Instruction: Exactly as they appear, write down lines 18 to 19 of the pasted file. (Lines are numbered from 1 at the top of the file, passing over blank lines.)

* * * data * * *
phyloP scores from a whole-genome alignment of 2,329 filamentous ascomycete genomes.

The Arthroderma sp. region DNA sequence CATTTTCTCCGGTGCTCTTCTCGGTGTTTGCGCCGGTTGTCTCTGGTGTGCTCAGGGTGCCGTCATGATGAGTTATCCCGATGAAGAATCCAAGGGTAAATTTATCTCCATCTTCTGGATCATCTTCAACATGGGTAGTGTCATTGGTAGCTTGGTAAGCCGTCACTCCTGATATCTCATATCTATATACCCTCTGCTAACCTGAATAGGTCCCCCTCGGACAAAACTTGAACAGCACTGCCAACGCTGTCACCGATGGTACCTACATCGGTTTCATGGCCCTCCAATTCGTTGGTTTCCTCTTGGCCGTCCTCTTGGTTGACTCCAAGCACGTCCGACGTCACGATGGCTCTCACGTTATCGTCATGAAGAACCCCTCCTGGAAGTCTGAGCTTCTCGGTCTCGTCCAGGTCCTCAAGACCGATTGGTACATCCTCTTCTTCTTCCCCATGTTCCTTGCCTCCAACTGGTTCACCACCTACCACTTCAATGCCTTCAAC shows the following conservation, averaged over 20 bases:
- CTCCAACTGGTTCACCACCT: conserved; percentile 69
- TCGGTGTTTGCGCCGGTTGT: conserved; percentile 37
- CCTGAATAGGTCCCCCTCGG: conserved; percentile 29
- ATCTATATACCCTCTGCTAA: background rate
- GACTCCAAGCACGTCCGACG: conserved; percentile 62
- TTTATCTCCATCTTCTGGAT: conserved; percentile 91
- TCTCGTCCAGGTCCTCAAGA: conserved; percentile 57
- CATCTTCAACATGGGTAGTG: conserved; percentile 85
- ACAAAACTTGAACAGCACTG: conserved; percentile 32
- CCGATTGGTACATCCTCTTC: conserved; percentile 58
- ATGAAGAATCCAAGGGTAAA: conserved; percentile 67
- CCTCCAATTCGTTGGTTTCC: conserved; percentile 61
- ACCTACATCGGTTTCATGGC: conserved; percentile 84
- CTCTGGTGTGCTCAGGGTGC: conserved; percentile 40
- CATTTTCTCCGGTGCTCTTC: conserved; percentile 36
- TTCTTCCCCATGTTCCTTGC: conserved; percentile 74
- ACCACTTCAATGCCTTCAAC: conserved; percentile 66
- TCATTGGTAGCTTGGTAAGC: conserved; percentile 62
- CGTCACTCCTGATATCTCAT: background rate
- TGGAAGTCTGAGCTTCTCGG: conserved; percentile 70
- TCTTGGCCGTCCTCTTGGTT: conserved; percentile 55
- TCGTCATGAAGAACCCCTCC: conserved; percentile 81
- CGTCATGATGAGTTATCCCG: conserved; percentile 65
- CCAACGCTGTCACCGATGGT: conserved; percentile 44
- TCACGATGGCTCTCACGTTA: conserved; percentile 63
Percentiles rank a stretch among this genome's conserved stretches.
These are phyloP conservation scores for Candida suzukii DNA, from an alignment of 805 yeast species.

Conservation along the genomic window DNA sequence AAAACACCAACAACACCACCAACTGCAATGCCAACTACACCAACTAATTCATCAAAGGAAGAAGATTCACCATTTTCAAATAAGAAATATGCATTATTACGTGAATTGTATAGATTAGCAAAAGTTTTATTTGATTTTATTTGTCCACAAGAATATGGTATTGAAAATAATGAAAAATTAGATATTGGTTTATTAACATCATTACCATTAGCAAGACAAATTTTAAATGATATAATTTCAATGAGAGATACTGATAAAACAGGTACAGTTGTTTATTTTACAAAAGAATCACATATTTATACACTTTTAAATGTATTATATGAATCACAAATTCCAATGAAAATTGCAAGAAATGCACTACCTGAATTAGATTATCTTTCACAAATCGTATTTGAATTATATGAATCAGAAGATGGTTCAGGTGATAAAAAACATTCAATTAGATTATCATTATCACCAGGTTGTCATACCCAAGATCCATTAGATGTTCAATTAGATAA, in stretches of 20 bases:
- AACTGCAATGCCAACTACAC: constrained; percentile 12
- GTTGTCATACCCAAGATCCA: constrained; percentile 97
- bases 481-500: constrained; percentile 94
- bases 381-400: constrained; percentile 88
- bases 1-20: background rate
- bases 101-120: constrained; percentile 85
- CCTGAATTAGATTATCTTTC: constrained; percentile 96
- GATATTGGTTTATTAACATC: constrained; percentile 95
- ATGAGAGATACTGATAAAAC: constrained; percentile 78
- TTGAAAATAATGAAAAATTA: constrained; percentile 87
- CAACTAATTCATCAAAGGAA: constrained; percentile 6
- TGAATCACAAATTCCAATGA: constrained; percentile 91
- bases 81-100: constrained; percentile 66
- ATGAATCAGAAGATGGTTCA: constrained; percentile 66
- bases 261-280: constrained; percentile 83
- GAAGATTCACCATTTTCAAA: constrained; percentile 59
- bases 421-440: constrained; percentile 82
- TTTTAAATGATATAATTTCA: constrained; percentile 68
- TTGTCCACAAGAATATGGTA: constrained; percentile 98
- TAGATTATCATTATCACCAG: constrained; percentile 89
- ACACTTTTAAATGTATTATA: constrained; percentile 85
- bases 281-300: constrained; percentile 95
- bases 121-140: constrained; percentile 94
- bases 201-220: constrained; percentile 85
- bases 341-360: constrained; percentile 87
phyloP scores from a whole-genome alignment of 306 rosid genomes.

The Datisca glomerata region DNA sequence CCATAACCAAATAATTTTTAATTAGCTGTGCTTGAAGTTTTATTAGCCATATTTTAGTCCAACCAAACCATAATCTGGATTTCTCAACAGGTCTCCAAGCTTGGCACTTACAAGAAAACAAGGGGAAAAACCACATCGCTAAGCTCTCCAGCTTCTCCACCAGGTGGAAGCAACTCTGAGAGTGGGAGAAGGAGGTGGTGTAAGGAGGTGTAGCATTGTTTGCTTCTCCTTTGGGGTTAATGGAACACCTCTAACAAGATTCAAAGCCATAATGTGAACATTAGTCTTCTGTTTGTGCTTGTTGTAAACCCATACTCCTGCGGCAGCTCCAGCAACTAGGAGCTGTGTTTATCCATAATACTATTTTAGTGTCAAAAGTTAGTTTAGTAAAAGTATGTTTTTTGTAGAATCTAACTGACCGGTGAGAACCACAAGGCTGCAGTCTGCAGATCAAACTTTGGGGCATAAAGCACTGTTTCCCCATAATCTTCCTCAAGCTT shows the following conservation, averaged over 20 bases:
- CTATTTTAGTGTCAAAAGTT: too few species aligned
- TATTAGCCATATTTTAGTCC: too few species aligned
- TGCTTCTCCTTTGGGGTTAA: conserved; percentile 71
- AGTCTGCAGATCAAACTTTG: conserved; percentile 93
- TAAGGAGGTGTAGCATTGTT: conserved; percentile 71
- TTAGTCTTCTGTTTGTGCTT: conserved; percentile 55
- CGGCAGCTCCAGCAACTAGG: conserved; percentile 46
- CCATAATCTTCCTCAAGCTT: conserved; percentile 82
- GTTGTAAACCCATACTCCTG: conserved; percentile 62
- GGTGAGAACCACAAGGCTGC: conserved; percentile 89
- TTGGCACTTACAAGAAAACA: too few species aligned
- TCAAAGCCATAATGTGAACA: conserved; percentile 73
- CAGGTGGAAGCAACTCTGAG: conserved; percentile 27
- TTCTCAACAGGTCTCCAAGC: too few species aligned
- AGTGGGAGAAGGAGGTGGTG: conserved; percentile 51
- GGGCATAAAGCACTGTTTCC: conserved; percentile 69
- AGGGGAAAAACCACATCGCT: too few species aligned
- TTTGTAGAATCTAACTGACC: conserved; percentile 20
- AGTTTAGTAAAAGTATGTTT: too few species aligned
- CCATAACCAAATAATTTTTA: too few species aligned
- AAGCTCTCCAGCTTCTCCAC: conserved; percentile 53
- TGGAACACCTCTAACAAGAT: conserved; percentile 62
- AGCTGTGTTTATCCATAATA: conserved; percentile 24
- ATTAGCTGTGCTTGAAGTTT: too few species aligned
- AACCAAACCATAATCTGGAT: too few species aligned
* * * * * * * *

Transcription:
- TTCTTCCCCATGTTCCTTGC: conserved; percentile 74
- ACCACTTCAATGCCTTCAAC: conserved; percentile 66